I was suffering from a bad case of lunchtime ennui, a condition that afflicts even Capitol Hill denizens with plenty of options for their midday meal.
The thought of another BLT from the Senate takeout made me snooze, and even the new offerings at Union Station that had been so exciting only a few weeks ago (Burritos from Chipotle! A Chop’t salad!) now seemed ... blah.
It was time for a food-truck intervention. Since vrooming onto Washington’s food scene in 2009, the meals-on-wheels have become a phenomenon, inspiring a cult-like following, obsessive trackers and even — this being Washington — a policy debate over whether they unfairly compete with their less-mobile storefront competitors.
My self-imposed mission: I would eat lunch from a food truck every day for a week. To do so, I would travel no farther than a half-mile from the Capitol, and I would spend no more than $10 per meal.
To figure out where to get the goods, I enlisted help from foodtruckfiesta.com, a local site that aggregates the Twitter feeds for all of the area’s food trucks and also provides a constantly updating map of the trucks’ whereabouts.
Armed with a smartphone, a crisp Hamilton and a healthy appetite, I was off.
Day One: Nice to Meet You On my inaugural outing, I hit up L’Enfant Plaza, a food-truck hot spot where no less than five were parked, catering to the crowds in the federal buildings there. I picked DC Empanadas, and quickly determined that the crispy pockets are pretty much the ideal food-truck chow: hot, portable and easy to eat on a park bench.
I tried the Badass, which was essentially a dish of buffalo chicken wings in empanada form: a pastry stuffed with chicken, blue cheese and a fiery hot sauce. The El Matador featured a combo of Spanish classics — chorizo, potato, roasted peppers and onions. Both were excellent.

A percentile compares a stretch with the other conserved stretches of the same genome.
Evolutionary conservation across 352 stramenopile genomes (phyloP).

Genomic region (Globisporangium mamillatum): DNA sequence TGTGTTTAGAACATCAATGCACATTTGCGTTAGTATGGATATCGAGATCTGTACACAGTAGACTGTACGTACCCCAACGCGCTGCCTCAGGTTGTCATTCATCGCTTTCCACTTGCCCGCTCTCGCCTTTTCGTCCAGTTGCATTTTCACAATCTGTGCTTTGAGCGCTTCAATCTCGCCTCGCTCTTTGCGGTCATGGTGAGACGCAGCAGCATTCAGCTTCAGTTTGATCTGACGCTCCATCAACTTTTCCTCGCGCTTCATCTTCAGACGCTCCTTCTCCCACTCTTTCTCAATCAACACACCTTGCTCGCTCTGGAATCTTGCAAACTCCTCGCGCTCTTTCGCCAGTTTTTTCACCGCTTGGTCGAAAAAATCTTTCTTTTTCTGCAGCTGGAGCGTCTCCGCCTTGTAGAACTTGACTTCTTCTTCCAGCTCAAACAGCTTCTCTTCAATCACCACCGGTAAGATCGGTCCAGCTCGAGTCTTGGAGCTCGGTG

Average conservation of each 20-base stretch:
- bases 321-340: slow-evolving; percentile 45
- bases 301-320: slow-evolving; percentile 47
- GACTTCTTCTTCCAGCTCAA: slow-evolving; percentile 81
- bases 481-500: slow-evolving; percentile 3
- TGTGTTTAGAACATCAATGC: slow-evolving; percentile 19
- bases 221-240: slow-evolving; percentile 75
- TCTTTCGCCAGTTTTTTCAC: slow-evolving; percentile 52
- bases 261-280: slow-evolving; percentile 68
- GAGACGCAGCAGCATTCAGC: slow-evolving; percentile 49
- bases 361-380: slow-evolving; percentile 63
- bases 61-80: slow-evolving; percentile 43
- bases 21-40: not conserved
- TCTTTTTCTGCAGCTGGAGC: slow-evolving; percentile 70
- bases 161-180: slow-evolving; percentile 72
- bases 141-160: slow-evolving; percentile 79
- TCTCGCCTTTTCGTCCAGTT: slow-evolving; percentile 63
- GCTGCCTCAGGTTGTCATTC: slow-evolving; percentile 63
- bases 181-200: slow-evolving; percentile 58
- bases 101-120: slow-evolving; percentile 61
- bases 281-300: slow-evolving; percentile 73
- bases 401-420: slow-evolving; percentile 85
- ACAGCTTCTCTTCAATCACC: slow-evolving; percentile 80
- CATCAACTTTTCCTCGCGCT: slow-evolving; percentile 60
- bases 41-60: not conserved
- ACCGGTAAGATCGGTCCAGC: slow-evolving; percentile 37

The price was right, too. Empanadas are $3.50 each, or three for $9. After buying two (plenty for me, but brawnier bellies might want a third), I had enough cash for a cookie sandwich of flaky shortbread and lemon and coconut filling ($2) for dessert.
Was I falling for food trucks?
Day Two: Cheesed Off I had been Twitter-stalking the Big Cheese truck for a while, and I finally got the chance to check out the grilled-cheese specialist when the truck rolled up to Union Station. I love a good grilled cheese, and the simplicity of the concept boded well. Plus, I had a soft spot for the truck’s goofy mascot, a retro-looking anthropomorphized slice of bread.
On January 3, Sen. Kirsten Gillibrand, D-N.Y., raises her right hand as her son Henry messes up her hair while Vice President Joseph R. Biden Jr., delivers the ceremonial swearing-in in the Old Senate Chamber. Gillibrand's other son Theodore, lower right, looks on.
Each year since 1990, CQ Roll Call has reviewed the financial disclosures of all 541 senators, representatives and delegates to determine the 50 richest members of Congress. This year's report, derived from forms covering the calendar year 2012, shows it took a net worth of $6.67 million to crack the exclusive club.